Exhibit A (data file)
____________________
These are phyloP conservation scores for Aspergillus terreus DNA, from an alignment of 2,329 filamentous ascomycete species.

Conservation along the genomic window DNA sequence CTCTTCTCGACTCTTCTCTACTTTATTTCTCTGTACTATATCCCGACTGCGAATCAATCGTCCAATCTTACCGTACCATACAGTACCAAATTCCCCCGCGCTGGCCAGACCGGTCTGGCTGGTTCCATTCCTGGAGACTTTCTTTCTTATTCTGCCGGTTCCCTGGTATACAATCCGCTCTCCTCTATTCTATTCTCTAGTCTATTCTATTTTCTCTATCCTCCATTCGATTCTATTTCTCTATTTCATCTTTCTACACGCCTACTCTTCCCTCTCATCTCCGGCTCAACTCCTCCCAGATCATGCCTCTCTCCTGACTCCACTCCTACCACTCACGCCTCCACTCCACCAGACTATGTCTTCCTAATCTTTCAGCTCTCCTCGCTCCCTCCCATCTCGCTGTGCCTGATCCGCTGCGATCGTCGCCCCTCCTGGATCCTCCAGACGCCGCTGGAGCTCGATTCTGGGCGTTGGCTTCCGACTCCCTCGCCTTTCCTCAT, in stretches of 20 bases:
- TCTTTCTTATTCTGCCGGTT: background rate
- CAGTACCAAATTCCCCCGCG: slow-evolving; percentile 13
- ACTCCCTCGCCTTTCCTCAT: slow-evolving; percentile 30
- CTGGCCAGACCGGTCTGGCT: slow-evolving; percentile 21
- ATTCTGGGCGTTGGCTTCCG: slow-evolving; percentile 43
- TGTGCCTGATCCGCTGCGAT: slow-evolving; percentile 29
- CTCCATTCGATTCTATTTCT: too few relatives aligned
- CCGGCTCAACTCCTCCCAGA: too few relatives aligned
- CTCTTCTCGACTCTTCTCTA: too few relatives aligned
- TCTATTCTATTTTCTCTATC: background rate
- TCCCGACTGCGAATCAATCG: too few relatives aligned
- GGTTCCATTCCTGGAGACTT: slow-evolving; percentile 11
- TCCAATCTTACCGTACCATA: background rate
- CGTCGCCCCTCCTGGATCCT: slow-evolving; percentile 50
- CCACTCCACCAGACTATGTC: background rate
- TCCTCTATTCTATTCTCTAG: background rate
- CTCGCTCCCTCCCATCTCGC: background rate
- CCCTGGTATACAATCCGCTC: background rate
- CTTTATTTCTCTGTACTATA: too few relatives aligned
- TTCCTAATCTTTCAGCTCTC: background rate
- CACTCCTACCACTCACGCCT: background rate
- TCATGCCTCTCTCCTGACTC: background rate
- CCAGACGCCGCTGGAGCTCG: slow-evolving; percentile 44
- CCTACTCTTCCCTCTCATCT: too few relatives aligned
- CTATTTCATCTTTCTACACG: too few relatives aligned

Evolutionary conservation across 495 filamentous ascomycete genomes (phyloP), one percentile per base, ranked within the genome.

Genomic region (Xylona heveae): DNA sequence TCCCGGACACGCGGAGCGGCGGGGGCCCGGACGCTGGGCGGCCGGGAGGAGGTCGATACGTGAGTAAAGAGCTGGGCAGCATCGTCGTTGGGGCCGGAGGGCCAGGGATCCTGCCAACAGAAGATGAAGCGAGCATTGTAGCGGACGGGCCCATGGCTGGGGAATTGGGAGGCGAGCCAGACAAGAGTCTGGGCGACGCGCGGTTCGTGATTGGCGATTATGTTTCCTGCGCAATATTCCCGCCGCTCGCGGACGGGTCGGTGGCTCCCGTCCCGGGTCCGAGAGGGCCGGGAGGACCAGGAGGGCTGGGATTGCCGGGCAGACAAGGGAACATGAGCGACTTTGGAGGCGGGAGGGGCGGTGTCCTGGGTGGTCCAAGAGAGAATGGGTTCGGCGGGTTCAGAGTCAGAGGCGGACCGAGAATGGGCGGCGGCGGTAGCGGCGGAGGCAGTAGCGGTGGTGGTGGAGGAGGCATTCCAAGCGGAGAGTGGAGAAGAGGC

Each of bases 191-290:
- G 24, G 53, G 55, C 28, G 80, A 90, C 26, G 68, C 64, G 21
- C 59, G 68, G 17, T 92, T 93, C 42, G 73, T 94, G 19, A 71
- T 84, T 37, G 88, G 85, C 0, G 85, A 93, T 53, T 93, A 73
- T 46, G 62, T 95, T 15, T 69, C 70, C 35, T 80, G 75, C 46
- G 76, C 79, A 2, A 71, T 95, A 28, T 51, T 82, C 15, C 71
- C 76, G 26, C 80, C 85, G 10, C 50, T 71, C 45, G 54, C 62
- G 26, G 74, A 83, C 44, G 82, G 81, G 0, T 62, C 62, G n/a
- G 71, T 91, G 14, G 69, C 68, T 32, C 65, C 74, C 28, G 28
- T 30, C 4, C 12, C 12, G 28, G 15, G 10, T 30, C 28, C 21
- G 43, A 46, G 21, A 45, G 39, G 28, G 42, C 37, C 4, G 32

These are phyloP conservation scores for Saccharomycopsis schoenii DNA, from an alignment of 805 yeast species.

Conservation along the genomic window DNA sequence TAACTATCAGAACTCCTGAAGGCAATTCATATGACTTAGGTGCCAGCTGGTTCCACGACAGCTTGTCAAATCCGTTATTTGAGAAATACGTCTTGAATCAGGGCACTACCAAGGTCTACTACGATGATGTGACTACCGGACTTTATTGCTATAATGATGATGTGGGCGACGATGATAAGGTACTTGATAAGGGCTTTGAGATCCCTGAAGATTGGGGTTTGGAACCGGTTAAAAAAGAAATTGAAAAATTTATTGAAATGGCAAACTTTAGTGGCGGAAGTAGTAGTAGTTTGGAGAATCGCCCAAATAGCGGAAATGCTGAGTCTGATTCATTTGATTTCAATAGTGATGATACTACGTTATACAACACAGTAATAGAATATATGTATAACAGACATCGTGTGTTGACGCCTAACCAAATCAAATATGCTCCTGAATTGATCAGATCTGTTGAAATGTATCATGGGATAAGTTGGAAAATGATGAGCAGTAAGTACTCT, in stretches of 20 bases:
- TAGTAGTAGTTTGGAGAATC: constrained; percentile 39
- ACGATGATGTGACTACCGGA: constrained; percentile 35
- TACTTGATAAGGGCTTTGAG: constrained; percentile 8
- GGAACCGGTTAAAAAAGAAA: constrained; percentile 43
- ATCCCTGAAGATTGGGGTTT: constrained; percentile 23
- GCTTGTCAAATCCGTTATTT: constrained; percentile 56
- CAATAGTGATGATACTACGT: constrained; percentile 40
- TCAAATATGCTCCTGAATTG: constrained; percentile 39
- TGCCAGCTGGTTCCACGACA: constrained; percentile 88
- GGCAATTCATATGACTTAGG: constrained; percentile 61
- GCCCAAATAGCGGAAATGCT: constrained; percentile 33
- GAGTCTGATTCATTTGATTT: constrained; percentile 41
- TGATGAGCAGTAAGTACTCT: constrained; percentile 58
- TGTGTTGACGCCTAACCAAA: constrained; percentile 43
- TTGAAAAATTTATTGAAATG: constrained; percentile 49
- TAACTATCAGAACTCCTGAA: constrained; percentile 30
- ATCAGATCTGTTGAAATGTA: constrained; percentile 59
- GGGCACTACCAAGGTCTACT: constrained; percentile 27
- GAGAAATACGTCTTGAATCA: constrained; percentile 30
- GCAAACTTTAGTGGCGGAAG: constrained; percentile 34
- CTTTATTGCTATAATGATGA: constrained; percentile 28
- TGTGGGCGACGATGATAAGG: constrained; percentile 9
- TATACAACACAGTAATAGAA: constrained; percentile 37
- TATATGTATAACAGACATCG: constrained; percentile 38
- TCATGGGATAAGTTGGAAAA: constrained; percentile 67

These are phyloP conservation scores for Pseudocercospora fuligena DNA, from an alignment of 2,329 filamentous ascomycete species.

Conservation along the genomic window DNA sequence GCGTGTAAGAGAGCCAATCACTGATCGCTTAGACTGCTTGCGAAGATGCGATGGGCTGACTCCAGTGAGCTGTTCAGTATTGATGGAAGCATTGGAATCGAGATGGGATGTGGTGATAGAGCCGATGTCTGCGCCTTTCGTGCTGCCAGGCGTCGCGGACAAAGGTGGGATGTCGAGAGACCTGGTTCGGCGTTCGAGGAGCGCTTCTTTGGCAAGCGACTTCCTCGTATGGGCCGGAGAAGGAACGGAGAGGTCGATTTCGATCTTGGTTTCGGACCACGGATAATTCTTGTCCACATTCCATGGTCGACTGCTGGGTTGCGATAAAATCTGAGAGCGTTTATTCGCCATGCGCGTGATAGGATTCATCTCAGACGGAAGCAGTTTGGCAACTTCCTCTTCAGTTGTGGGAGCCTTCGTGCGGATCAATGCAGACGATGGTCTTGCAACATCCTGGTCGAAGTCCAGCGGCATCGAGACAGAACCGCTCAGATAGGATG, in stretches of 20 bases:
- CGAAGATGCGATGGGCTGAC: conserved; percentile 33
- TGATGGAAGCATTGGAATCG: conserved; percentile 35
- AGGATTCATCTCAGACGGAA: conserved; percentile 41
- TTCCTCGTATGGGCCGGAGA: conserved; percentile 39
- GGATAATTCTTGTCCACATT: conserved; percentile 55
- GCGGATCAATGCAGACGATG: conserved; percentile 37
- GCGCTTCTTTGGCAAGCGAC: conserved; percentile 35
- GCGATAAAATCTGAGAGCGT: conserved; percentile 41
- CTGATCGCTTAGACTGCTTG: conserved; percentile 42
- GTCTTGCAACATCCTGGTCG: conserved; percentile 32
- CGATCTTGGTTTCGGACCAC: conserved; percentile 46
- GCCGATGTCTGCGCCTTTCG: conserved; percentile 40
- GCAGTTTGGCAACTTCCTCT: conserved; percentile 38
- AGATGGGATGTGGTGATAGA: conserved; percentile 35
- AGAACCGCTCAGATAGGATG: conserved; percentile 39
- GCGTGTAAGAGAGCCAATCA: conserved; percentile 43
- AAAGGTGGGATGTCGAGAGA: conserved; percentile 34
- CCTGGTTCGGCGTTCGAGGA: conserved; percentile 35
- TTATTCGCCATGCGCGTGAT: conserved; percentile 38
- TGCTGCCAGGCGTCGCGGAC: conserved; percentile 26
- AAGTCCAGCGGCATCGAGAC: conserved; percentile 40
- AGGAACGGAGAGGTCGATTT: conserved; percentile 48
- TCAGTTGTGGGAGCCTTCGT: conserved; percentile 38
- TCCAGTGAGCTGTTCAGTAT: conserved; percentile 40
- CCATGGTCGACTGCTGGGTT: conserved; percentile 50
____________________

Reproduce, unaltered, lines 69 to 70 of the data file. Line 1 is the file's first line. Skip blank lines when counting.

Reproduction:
Conservation along the genomic window DNA sequence GCGTGTAAGAGAGCCAATCACTGATCGCTTAGACTGCTTGCGAAGATGCGATGGGCTGACTCCAGTGAGCTGTTCAGTATTGATGGAAGCATTGGAATCGAGATGGGATGTGGTGATAGAGCCGATGTCTGCGCCTTTCGTGCTGCCAGGCGTCGCGGACAAAGGTGGGATGTCGAGAGACCTGGTTCGGCGTTCGAGGAGCGCTTCTTTGGCAAGCGACTTCCTCGTATGGGCCGGAGAAGGAACGGAGAGGTCGATTTCGATCTTGGTTTCGGACCACGGATAATTCTTGTCCACATTCCATGGTCGACTGCTGGGTTGCGATAAAATCTGAGAGCGTTTATTCGCCATGCGCGTGATAGGATTCATCTCAGACGGAAGCAGTTTGGCAACTTCCTCTTCAGTTGTGGGAGCCTTCGTGCGGATCAATGCAGACGATGGTCTTGCAACATCCTGGTCGAAGTCCAGCGGCATCGAGACAGAACCGCTCAGATAGGATG, in stretches of 20 bases:
- CGAAGATGCGATGGGCTGAC: conserved; percentile 33